Every so often there’s some kind of trigger event that rekindles my interest in the horribleness of the Star Wars prequels. There’s something about the complete train wreck of those movies that makes me love to hate them. The most recent episode of The Talk Show has once again brought forth the anger, which leads to hate, which leads to… oh whatever.
Some prequel criticism I recommend include all relevant episodes of The Incomparable, the highlight of which is the always astute criticism of John Siracusa. I also recommend a seven part video review by Red Letter Media. There are also reviews of Episode II and Episode III.
I also started hunting for some criticism from 1999 when the movie was released. My recollection is that reviews generally ranged from lukewarm to positive, so I was curious who got it right at the time. I came across a review by Eli Roth, writer and director of Hostel, that pretty much nails the problems with the movie:
By the end of the film I was so disconnected from any of the characters that I really couldn’t have cared less about any of them. Watching an army of computer generated aliens fight an army of computer generated robots is boring after five minutes. None of it’s real, and you can’t even let yourself believe it’s real because there’s just too much computer generated imagery. What’s Lucas got against puppets? Halfway through the film I was bored–the story just isn’t very interesting at all. Forget the fact it’s too confusing, forget the fact the dialogue is embarrassing, the film doesn’t even follow it’s own logic. We meet young Anakin Skywalker and go to his house on Tatooine. He’s a boy genius who’s building his own robot named C-3PO. What? Excuse me? Are you telling me that Darth Vader built C-3PO? And 3P0 grew up on Tatooine? In the first Star Wars, when R2 and 3PO land on Tatooine they make it very clear that they have no idea where they are. They’ve never been there before, so how could they have grown up there? It’s obvious that Lucas wanted to throw the droids in, which gave me some sense of familiarity, but the way he used them makes no sense, even within the logic of Star Wars. Another major problem with The Phantom Menace is that Lucas casts great actors and gives them nothing to do. Save for a few light saber fights, Liam Neeson wanders around Tatooine for most of the film. And why is Sam Jackson in this movie? Not that he’s not a great actor, but he’s in the movie for five minutes and he just sits around talking. I’ve seen him in too many movies to buy him in the “Star Wars” universe. I just kept picturing him ending every sentence with “muthafucka!” However, this isn’t really Sam Jackson’s fault, since Lucas couldn’t come up with anything interesting for the character of Mace Windu, except to sit around and spout out preachy dialogue. The Jedi knights sit around in a room philosophizing about stuff. It looks boring as shit. The acting on the whole was good, but again, with Ewan MacGregor, Lucas makes him, literally, sit around and wait for Liam Neeson. MacGregor’s great as Kenobi, but most of the film he sits on the ship while Liam Neeson walks around Tatooine trying to get parts to fix the ship. Whereas all three Star Wars films were different in structure, The Phantom Menace follows the same blueprint as Jedi. There’s a battle on land with cutesy animals, a battle in space with fighters trying to “knock out the shield,” and a light saber fight all happening simultaneously. Here was the only interesting part of the movie: Darth Maul. Lucas created a wonderfully dark, mysterious character and decided to put him in the movie for about twelve minutes. We never learn anything about him, he’s just a bad guy who appears to be the only one who can take on Qui Gon and Obi Wan. The scenes he’s in are great, and it gave me a really good idea for a Halloween costume, but you will make yourself insane trying to figure out why Lucas had so many scenes with Jar Jar Binks, and so few with Darth Maul.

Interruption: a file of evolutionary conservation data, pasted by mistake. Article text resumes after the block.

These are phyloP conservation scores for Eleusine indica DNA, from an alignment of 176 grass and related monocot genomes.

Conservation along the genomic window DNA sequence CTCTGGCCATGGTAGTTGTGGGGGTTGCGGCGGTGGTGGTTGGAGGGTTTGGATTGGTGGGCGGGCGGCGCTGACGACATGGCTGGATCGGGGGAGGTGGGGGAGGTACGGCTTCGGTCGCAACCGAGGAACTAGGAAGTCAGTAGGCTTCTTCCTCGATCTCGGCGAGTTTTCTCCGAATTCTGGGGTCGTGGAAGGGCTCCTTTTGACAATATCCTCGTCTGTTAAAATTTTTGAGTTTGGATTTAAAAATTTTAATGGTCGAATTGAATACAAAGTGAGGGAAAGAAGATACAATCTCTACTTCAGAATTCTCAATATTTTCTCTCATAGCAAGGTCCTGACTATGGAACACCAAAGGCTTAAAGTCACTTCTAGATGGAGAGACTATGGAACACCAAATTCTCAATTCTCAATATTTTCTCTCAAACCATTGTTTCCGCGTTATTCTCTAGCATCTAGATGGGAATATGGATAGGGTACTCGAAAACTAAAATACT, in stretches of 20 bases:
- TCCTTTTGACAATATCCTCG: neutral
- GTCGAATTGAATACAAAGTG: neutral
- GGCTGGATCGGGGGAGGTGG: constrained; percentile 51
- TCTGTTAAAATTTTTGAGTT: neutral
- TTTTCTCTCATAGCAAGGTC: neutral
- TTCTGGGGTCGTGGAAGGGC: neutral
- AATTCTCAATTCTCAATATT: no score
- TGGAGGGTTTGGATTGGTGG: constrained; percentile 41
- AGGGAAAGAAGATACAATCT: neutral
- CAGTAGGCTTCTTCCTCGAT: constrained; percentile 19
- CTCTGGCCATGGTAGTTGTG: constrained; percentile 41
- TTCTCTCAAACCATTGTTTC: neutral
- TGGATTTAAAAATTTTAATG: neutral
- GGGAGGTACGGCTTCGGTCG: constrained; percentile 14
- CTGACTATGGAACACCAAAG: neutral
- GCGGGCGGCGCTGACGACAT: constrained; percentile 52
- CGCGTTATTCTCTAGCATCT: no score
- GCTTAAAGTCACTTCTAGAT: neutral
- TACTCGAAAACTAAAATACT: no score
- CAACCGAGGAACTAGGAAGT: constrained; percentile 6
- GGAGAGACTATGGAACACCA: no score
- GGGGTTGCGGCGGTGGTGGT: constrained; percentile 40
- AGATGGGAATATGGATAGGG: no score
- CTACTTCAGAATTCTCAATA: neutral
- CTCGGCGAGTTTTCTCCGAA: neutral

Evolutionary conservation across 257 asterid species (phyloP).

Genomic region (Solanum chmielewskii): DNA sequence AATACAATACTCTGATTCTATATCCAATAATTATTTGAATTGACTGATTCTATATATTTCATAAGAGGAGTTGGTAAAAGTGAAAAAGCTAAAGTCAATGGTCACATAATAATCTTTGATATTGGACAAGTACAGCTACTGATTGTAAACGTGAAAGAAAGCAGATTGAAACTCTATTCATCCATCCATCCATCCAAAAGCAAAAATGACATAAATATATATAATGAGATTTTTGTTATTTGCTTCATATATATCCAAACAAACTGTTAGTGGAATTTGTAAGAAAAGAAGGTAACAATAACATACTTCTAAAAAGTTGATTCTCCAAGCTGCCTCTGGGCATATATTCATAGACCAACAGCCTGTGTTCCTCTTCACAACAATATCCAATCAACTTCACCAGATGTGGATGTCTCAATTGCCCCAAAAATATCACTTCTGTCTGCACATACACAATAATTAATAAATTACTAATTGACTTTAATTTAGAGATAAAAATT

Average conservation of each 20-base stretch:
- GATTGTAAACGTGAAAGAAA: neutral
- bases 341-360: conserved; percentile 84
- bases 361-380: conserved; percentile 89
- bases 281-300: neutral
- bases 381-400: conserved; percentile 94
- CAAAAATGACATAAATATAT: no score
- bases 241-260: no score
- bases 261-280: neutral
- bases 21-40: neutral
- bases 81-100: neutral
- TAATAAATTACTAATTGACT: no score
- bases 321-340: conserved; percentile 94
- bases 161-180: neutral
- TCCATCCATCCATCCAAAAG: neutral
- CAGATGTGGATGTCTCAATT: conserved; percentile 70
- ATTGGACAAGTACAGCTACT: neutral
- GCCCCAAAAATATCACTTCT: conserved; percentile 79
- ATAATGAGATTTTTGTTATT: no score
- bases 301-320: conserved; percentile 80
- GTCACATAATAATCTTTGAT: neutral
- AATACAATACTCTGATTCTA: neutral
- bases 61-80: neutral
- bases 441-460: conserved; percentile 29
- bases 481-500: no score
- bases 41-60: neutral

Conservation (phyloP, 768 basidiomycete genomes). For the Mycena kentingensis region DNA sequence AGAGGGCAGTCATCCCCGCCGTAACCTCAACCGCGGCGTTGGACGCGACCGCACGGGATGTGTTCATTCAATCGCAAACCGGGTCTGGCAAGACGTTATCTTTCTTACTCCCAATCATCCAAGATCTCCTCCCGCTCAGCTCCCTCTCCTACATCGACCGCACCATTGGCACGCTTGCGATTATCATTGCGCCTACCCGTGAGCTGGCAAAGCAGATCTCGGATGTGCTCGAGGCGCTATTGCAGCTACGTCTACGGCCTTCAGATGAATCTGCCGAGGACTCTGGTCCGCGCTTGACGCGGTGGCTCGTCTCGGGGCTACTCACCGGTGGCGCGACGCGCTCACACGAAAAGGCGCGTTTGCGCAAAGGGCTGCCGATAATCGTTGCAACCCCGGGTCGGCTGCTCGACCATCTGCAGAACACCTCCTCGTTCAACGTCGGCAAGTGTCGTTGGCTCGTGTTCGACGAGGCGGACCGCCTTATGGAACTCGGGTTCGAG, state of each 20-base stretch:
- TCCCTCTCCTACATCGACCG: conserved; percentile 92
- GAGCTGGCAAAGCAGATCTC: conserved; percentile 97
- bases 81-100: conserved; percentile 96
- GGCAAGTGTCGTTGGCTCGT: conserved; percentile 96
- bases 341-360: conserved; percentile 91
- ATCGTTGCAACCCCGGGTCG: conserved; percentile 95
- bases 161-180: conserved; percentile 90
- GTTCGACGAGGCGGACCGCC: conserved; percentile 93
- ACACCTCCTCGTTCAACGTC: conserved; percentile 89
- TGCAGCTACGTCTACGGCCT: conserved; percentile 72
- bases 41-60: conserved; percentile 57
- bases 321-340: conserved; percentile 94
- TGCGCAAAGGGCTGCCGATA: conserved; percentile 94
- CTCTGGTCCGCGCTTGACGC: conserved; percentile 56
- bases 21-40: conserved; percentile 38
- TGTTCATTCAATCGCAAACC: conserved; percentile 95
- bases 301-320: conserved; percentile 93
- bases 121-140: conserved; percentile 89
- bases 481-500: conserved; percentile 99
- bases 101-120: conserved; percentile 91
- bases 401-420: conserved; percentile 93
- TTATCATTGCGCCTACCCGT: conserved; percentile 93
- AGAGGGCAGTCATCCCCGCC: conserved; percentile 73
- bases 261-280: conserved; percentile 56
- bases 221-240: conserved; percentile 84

I was so angry after the film I wanted to punch someone in the face.